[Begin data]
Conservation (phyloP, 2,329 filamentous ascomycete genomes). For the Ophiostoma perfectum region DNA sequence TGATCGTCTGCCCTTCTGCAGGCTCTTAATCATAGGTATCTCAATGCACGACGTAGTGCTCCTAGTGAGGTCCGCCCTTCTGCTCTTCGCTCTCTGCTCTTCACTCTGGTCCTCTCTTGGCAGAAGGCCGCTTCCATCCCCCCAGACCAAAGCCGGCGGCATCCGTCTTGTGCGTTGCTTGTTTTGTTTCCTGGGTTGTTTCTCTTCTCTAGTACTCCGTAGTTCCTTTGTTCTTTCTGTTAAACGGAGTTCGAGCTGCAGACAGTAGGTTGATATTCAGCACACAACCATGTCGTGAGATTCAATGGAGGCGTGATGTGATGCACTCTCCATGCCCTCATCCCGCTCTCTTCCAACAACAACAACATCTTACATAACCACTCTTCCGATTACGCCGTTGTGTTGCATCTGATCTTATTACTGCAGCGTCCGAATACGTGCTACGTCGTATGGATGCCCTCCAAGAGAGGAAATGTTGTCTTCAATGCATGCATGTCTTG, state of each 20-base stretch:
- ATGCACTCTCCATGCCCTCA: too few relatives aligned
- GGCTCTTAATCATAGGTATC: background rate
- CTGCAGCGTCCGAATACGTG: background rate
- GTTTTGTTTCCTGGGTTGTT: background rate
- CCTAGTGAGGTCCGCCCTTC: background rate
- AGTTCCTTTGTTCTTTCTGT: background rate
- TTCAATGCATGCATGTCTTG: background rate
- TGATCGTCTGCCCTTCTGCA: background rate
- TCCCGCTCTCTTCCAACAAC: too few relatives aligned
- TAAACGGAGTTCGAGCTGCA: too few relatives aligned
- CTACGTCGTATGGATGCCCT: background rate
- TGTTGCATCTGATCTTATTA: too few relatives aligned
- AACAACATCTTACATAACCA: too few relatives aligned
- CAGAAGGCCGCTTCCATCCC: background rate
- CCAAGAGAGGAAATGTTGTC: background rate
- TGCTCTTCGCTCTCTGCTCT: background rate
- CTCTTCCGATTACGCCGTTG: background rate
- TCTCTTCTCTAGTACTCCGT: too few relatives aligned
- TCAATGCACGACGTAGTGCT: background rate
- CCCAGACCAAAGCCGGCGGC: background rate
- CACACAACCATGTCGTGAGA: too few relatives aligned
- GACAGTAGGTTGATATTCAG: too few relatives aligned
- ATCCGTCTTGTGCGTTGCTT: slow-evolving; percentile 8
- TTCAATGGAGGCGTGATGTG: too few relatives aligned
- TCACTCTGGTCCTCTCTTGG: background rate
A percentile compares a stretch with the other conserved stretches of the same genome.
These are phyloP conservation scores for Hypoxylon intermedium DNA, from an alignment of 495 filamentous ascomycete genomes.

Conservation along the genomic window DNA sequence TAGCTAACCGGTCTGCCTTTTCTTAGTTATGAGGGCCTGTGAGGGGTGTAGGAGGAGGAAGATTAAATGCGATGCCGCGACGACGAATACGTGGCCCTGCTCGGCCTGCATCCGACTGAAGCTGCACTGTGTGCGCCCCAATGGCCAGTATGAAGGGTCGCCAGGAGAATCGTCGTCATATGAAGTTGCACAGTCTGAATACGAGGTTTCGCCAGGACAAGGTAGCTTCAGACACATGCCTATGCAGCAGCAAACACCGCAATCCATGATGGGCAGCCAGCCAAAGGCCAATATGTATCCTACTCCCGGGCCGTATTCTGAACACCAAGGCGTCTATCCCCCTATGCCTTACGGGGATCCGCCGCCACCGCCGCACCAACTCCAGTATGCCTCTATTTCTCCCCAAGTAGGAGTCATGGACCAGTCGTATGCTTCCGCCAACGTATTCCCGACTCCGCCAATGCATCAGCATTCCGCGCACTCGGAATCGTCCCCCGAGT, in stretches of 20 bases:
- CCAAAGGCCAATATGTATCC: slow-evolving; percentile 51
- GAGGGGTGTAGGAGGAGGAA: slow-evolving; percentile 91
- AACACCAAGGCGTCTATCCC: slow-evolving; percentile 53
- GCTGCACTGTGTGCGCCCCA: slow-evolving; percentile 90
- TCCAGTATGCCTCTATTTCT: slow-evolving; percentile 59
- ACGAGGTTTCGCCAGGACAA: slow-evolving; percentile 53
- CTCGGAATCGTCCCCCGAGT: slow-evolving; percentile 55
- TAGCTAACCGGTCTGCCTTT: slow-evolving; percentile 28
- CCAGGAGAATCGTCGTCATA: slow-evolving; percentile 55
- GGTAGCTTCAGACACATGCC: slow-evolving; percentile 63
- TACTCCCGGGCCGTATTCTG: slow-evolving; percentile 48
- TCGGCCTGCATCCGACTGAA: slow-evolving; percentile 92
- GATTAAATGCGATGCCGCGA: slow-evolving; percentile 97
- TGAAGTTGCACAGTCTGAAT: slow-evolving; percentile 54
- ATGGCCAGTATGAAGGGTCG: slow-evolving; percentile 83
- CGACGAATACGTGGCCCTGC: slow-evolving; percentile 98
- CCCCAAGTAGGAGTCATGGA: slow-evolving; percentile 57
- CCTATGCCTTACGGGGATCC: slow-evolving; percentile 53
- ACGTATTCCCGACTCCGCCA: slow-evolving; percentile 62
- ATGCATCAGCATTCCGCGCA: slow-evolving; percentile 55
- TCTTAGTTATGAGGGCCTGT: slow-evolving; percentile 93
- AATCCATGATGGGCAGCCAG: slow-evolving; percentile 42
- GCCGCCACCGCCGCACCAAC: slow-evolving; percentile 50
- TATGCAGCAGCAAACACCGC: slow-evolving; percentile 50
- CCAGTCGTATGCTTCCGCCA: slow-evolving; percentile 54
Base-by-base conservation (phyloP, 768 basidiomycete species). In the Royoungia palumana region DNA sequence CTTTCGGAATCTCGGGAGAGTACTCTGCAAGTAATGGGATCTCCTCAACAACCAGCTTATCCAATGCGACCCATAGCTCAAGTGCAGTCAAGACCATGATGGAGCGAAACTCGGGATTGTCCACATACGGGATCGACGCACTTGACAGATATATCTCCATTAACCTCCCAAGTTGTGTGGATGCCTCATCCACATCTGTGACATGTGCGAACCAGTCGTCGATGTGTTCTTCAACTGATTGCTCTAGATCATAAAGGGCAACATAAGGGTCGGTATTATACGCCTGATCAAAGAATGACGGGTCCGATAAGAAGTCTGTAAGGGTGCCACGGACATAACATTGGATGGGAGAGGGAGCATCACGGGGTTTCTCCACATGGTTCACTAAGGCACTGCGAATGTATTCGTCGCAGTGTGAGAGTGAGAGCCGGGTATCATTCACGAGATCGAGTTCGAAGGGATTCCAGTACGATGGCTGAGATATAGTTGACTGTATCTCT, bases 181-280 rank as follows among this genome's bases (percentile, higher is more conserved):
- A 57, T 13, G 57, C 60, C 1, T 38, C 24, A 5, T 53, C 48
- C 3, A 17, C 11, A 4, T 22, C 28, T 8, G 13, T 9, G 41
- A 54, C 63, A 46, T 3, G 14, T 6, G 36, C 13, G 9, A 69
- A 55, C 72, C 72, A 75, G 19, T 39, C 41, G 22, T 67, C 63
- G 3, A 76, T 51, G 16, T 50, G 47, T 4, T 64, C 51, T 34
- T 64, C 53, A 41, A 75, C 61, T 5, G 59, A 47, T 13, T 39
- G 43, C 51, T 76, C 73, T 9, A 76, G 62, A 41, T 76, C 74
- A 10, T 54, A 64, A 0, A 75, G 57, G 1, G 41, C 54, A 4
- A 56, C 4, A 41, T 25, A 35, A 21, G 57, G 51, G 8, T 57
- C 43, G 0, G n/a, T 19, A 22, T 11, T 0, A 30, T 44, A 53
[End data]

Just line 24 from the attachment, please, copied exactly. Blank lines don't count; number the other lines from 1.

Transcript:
- ATCCGTCTTGTGCGTTGCTT: slow-evolving; percentile 8